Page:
It's true that disabilities make many people feel uncomfortable. I'm often asked how my disabled child is "really" doing. If I say anything other than "good," the eyes begin to glaze over or furtively search for a place to escape.

Thanks for doing what you do, William. I miss your posts during your absences from the blog. My only mild criticism is that sometimes cynicism permits missing those well-meaning people who truly desire to understand better. I'm guilty of that cynicism at times too, and that is why my criticism must be mild. :)

lily said...

Thank you for speaking, again, for all of us who cannot.

william Peace said...

Gortonrails, Ah, cynicism... This is to be avoided at all costs--especially as we age. I agree sometimes an offer to help is exactly that--a desire to help another person. This happens very rarely--about once or twice a year. When this occurs I get a heady feeling. Good people exist. Reaffirms my faith that humanity has a future.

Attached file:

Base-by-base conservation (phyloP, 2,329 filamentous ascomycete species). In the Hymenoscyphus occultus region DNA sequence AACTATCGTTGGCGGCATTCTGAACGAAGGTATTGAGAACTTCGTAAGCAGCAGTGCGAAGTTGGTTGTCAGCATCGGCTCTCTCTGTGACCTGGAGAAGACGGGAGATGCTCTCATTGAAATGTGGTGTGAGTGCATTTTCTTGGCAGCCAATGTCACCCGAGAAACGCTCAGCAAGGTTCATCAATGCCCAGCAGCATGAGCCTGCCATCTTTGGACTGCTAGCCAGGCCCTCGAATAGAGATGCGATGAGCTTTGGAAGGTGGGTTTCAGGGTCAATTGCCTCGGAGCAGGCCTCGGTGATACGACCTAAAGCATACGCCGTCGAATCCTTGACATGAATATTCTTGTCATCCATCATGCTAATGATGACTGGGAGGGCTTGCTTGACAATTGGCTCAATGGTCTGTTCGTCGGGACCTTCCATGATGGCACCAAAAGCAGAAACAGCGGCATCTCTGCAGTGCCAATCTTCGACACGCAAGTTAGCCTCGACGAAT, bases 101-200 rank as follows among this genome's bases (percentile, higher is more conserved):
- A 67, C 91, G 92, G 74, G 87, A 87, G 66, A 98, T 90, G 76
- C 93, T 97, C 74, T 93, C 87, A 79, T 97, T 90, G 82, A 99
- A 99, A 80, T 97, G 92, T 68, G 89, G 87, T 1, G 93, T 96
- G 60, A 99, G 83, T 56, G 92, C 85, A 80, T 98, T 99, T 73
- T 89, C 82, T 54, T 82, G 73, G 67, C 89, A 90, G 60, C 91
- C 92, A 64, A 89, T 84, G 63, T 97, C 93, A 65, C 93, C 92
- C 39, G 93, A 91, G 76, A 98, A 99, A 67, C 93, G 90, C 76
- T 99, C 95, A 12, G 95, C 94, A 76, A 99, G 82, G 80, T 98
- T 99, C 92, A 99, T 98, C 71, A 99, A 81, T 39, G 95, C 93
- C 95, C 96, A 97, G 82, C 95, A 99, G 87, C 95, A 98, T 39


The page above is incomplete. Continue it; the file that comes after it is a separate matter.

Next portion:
Lily, Thanks for your kind words.

Middle Child said...

This is so bloody true. Gortontrails says exactly what a so called close friend used to say to me when she would finally leave our place in the evening (she was always hard to get rid of) She would wait till Don was out of hearing and say , "And how are you really doing?" I was bloody fine till she said that, I would say"I am really doing fine and so is the family" and she would go all flustered as if she hadn't really meant what she had meant - so now i have as little contact with her as possible - "How are you really doing?" Don would really put the spurs in when someone said something which was cruel or stupid - and I remember his "Well I am just a bloody useless cripple after all" and they would nearly swallow their tongues - we'd go away laughing but it was a black laughter if that makes sense.

william Peace said...


As a young married man I would buy my wife flowers once in a while. Pretty much every time I did so someone would comment "And she certainly deserves them for all she does to care for you". We would get angry and confront the person as to the exact meaning of that statement. Amazing how fast people can back track.